No one knows what the market will do today, tomorrow, next week, next month or even next year. No one. The experts get it right about half the time, so asking them is about the same as tossing a coin. Be aware of this: when it comes to predicting short-term moves in the sharemarket the experts have a 50% chance of being right. Many people have been made to look like gurus because they correctly called ‘heads.’
Short term investing looks like this:
The green bars are the good months. The red bars are the bad months.
Short term investing is a random chaotic jungle. This is because of timing risk. Timing risk makes short term investing unpredictable and unstable. There is nothing you can do about this. Diversification does not help. It’s just the way it is.
Now throw your ‘investment eye’ out over a (rolling) year. Or ten. Things change. Patterns emerge. Almost trends. It’s not as noisy. Not as chaotic. The underlying economic relationships manifest, and performances start to regress to the mean.
It’s more predictable and more stable. But not perfectly. Investing with a rolling one year time frame is still very risky. It looks like this:
So, taking a 12 month timeframe is less risky than taking one month timeframe. Now throw your eye over a rolling ten-year average. Relationships and trends become crystal clear. Growth assets, ie property and shares, will on average in the long run earn more than the risk-free rate of return. Risk takers must be compensated, or else they will not take risks. It’s basic economics and it’s called ‘the capitalist system.’ Australia’s economy is still, despite everything you might hear about the welfare state, a predominately capitalist system.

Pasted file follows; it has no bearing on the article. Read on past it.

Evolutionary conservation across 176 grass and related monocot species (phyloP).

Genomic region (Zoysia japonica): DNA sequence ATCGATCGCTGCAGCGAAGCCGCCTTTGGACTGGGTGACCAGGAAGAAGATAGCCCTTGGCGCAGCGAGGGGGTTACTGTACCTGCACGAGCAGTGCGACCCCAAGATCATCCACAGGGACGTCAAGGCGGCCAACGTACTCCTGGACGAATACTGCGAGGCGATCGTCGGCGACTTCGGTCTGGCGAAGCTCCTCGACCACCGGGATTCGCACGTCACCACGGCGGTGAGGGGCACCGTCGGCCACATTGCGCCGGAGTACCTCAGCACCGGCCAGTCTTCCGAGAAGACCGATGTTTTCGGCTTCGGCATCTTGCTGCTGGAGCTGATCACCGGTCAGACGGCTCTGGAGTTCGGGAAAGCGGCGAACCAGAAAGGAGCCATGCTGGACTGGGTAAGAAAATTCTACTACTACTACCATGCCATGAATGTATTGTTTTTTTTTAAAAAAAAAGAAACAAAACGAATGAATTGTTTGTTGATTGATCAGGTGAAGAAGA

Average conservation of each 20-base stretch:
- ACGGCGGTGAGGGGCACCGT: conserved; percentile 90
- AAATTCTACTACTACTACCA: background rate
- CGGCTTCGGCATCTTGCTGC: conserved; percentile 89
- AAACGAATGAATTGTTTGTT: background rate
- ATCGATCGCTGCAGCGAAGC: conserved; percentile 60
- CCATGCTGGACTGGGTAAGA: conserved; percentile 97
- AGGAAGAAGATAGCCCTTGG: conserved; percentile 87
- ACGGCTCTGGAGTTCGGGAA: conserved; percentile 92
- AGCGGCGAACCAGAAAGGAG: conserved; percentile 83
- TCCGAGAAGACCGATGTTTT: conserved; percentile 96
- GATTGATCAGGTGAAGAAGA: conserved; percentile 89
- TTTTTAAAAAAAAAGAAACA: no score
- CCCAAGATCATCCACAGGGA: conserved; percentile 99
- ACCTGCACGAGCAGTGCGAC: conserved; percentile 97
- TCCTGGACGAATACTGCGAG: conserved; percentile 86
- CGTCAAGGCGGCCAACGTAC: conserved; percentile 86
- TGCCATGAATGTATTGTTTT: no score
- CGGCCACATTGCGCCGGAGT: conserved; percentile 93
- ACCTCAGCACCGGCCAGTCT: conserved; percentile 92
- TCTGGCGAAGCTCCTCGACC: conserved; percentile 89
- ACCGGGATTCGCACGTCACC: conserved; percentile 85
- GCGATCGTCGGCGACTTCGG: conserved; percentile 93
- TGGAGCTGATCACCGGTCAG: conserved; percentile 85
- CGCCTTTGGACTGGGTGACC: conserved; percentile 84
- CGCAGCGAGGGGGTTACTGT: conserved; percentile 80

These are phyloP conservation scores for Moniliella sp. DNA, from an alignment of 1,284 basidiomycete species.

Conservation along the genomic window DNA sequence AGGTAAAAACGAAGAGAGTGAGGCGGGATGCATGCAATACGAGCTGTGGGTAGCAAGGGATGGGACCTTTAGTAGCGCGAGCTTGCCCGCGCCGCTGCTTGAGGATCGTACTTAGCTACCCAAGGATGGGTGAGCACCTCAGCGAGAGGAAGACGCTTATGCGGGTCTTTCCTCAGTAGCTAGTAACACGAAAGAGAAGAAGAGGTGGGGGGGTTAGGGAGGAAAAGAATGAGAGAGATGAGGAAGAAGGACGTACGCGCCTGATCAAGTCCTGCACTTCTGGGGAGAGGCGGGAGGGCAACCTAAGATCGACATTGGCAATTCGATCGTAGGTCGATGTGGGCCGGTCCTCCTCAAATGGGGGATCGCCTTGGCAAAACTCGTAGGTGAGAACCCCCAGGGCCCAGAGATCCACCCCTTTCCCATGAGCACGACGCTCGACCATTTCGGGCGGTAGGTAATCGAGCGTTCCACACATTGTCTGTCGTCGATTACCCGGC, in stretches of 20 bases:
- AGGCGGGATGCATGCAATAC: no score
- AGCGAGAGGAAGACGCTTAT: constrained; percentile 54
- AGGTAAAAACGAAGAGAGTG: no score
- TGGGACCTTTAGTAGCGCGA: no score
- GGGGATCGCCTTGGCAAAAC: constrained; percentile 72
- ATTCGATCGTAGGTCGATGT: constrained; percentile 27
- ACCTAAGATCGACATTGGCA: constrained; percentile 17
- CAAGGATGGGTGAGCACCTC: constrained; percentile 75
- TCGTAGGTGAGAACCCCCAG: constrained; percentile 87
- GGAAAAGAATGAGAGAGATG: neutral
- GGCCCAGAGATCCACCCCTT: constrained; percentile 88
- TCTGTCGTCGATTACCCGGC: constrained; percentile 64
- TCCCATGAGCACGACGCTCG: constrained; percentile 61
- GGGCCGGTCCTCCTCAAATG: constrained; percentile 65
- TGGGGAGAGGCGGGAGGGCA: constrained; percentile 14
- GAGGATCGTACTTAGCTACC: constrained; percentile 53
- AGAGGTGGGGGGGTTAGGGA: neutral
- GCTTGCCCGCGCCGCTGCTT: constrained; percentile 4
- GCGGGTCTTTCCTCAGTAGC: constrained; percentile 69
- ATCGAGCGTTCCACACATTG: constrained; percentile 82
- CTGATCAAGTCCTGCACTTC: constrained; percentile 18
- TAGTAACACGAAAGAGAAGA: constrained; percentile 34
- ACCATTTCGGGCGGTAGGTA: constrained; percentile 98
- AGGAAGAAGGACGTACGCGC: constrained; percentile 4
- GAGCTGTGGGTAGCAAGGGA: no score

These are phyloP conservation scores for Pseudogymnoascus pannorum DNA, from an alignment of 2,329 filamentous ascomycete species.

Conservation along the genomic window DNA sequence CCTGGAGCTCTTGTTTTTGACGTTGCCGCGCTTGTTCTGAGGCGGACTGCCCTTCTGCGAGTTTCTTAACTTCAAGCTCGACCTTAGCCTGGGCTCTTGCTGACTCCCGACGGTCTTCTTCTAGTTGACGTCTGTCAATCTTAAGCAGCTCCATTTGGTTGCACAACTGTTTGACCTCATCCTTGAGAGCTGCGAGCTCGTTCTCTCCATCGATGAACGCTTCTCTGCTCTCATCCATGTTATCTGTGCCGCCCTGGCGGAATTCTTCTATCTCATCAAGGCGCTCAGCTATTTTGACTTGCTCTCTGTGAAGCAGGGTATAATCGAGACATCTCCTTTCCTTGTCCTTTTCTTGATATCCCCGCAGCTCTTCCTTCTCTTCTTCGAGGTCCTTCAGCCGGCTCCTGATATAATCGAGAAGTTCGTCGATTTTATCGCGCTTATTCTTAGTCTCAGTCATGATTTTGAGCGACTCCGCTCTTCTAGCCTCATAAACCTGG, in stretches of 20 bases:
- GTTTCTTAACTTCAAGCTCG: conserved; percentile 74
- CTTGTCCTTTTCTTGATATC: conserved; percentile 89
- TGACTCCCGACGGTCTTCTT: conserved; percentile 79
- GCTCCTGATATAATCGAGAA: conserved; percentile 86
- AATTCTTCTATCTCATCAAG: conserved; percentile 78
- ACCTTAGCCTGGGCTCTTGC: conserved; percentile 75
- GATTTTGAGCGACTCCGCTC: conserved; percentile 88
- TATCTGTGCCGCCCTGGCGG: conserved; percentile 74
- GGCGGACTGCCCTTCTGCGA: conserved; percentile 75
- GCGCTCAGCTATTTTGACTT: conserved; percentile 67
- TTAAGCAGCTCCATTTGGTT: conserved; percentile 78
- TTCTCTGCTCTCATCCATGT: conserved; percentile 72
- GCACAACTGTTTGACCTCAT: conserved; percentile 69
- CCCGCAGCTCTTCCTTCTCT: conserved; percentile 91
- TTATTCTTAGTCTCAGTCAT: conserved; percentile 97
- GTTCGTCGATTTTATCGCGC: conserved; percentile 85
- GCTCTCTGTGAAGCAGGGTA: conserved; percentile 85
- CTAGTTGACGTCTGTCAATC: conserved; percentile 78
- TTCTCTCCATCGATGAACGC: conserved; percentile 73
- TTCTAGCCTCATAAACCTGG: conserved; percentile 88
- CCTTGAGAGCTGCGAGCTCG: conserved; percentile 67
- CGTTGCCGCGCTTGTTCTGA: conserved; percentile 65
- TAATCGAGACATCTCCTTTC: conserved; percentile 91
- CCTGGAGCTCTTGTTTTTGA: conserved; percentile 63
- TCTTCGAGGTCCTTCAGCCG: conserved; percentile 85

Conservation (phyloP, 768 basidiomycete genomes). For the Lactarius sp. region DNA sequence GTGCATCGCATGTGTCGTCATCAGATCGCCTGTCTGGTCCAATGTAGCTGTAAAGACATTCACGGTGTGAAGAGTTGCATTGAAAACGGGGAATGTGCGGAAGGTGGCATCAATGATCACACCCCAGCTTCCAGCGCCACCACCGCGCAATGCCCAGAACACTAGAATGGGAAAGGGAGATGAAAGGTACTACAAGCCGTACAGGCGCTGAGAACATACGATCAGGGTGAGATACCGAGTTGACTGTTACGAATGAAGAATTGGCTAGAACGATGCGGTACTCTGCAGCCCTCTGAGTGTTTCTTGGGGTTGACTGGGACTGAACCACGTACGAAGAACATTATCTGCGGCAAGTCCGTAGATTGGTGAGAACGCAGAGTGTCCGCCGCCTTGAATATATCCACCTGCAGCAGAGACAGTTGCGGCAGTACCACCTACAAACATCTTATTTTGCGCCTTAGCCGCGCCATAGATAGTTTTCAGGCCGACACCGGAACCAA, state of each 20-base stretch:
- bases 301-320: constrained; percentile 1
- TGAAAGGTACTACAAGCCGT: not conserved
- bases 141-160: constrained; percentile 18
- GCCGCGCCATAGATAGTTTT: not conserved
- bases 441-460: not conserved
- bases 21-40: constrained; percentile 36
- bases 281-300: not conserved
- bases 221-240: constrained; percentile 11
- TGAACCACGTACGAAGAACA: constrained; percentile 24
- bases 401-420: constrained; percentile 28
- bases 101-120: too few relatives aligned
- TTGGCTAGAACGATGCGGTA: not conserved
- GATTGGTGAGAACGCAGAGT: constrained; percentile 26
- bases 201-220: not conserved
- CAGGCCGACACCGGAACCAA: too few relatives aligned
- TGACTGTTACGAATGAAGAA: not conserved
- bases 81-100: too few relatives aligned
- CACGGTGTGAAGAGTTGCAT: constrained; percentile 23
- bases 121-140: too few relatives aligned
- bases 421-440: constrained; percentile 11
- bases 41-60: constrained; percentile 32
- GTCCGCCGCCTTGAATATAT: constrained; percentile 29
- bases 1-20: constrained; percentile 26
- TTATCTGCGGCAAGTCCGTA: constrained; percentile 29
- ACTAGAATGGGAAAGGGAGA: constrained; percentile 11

The ten-year rolling average looks like this:
It’s now almost serene. The chaos and instability has gone. It’s very predictable. Anyone (one does not have to be an expert) can safely say that it is probable, but not certain, that a balanced portfolio will return somewhere between 4 % and 8% a year in any given ten-year period.
There are no negative ten-year periods. As we saw above, there were plenty of negative years, and even more negative months, but as time goes by their effect is always outweighed by the positive periods. There is safety in time. Time is the investor’s friend.
This is why clients should always start with a minimum holding period of at least ten years before they invest directly or indirectly in shares or property.
The authors note the influence of the article “Long-term investing: the destination is better than the journey” by Peter Gee, a research products manager with Morningstar Australasia, published in www.cuffelinks.com.au on 10 December 2015. We borrowed their graphs as well.
You can read the original article here: Long term investing: the destination is better than the journey.